By Earle Hitchner
PATTY FURLONG: TRADITIONAL IRISH MUSIC ON BUTTON ACCORDION, 306 Holt Dr., Pearl River, N.Y. 10965, 914-735-3282, firstname.lastname@example.org.
It’s been 14 years since the release of "Cherish the Ladies," a Shanachie album featuring some of Irish America’s most accomplished traditional women performers. Among those on that recording is Patty Conway Furlong, a Bronx native who got her start on the button accordion from her late father, Jimmy, and received subsequent tutelage from the late Martin Mulvihill.
Now the three-time All-Ireland champion has released her first solo album, "Patty Furlong: Traditional Irish Music on Button Accordion," and it’s one of the most enjoyable recordings of box music in recent years. Her playing is clean, precise, and buoyant; her tempo and style, steady and controlled. Furlong understands that the race is not to the swift but to the sincere in Irish music.
The pleasure she derives from performing is obvious in every track, and it’s infectious. On the reels "Brenda Stubbert’s/The North Side/Alice’s," the swing and lift she achieves in her playing are almost palpable, and the changes she executes between tunes are spot-on. It’s clear that Furlong knows what she wants to do musically and does it. There’s no trace of temporizing, no coy sliding between notes or sustains of single notes. What you hear is what she is: a devoted student of the tradition, someone who loves it and doesn’t feel the need to transform it in her own image.
And yet, her own warm musical personality suffuses the album, making it all the more special. A member of many ensembles in the past, including céilí bands overseen by Martin Mulvihill and the well-respected New York-based group Atlantic Bridge (in which ex-Solas vocalist Karan Casey once sang), Furlong is a gifted soloist who can play with anyone — including the Chieftains, with whom she guested in 1995. The blend of her C#/D accordion and Brendan Dolan’s flute on the second and third jigs in the "Caherlistrane/Castletown Connors/Fasten the Leg on Her" medley is an utter delight, as is the mix of her box and the banjo of Tyrone’s Frankie McCormick on the "Munster Grass/Coey’s" hornpipes.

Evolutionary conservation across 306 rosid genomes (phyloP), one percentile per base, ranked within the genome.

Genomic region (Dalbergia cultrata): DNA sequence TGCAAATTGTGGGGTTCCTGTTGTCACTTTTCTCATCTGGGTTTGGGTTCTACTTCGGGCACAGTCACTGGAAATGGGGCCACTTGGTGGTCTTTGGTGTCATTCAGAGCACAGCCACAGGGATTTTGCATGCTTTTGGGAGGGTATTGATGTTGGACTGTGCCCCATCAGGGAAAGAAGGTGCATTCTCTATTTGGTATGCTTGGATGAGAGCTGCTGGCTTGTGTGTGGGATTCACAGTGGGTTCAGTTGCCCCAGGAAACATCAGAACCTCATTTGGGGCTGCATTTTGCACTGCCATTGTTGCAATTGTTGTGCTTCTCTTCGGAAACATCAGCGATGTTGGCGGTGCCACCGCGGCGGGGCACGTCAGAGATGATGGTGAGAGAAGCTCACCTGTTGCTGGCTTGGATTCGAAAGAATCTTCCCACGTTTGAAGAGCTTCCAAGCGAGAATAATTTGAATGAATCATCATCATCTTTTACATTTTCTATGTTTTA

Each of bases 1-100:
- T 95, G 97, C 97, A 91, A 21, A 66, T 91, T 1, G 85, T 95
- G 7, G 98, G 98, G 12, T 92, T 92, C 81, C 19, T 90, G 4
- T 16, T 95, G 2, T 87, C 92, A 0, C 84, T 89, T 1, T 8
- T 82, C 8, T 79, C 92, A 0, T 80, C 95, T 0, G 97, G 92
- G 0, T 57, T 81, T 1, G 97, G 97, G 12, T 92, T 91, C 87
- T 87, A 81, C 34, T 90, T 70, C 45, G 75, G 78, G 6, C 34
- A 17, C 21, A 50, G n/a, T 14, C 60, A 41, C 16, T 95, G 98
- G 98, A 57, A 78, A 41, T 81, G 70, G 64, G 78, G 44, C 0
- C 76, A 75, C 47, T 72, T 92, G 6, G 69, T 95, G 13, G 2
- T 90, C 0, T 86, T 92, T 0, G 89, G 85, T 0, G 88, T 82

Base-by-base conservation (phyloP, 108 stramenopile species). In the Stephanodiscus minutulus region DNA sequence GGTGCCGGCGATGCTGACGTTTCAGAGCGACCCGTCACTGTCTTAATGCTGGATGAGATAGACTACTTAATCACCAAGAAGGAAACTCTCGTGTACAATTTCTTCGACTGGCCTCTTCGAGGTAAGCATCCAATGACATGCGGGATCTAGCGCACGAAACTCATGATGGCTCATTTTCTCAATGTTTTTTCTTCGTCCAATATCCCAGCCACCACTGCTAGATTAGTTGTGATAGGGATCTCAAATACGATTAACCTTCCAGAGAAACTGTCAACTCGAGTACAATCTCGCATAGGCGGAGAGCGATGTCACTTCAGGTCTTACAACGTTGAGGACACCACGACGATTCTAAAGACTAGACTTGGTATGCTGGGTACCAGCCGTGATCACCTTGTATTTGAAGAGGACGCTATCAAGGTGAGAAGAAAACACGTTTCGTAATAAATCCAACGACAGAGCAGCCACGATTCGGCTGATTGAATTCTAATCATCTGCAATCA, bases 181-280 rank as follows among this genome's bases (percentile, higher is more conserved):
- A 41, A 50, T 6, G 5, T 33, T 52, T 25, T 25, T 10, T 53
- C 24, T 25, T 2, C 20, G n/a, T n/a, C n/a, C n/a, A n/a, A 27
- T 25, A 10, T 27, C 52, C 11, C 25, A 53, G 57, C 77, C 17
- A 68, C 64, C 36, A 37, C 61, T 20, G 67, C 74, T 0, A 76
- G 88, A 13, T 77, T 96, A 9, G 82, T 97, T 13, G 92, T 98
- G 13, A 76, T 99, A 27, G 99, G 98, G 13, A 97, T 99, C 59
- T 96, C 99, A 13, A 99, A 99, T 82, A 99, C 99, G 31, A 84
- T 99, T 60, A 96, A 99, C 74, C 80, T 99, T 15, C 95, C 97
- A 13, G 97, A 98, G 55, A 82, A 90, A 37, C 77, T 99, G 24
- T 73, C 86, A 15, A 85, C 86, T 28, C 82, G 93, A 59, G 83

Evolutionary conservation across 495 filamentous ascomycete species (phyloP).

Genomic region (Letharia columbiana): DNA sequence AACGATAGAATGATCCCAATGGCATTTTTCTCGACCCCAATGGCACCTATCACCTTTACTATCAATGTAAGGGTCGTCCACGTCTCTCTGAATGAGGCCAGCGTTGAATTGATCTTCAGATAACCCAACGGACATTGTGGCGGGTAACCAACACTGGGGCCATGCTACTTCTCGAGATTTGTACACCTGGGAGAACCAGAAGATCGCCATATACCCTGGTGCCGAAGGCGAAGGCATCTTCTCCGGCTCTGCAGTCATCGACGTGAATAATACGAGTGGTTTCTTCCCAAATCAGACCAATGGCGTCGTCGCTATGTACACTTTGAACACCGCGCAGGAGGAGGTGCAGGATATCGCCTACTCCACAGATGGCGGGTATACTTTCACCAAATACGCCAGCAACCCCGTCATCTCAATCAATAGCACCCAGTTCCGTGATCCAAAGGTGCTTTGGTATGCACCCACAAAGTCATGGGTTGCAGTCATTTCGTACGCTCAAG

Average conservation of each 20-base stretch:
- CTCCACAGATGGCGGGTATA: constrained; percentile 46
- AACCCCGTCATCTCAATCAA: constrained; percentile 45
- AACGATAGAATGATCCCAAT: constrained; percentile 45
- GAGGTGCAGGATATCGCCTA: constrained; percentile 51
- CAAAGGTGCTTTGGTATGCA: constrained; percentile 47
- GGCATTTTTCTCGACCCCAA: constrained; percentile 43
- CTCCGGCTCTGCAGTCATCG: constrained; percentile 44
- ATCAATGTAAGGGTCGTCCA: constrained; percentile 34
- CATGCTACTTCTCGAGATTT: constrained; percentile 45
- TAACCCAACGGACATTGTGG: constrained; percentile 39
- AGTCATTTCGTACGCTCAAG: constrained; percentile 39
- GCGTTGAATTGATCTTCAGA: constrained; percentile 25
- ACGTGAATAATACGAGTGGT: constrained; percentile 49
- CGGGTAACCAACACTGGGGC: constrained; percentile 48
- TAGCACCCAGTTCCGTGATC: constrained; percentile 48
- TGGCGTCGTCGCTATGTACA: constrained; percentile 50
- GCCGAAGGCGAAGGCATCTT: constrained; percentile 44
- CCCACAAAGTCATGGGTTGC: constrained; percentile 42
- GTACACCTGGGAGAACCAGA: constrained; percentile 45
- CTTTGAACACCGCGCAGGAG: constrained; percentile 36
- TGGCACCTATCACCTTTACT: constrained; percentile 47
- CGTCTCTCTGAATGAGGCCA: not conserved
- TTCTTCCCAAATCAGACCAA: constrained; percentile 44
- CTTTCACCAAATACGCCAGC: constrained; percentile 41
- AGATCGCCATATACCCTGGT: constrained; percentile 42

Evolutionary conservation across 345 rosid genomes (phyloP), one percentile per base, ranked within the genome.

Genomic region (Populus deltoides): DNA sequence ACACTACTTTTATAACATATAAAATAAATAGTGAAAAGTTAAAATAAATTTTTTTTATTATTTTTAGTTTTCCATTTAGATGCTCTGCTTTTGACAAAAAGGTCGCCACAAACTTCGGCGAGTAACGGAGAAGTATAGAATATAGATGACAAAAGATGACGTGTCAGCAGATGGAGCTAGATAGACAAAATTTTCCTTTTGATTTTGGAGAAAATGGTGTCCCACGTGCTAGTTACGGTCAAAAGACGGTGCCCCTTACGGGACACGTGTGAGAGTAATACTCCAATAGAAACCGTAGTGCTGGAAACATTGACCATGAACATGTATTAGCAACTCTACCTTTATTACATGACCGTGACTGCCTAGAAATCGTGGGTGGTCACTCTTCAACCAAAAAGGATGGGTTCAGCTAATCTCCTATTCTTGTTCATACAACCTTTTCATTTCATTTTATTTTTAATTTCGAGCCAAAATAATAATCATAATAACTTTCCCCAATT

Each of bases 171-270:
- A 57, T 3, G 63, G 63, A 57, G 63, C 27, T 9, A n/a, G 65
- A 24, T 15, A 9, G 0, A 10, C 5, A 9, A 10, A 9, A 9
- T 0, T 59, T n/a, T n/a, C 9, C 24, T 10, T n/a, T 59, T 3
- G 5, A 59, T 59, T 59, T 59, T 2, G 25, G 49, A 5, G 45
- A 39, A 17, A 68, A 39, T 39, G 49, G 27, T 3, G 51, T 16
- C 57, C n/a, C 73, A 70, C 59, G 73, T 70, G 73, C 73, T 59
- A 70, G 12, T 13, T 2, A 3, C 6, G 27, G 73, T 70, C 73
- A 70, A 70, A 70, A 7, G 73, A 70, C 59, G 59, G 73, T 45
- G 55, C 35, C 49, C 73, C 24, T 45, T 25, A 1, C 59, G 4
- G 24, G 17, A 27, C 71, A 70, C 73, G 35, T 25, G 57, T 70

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In addition to McCormick and Dolan on this recording are Fiona Doherty on fiddle, Benedict Koehler on uilleann pipes, Myron Bretholz on bodhrán, Donna Long on piano, Mairead Powell King stepdancing in hard shoes, Hilari Farrington on harp, and Zan McLeod on guitars, dumbek, shakers, and synthesizer. Their contributions ably support Patty Furlong on her impressive self-issued solo album, a shining example of how a do-it-yourself attitude can lead to something of lasting, substantial merit.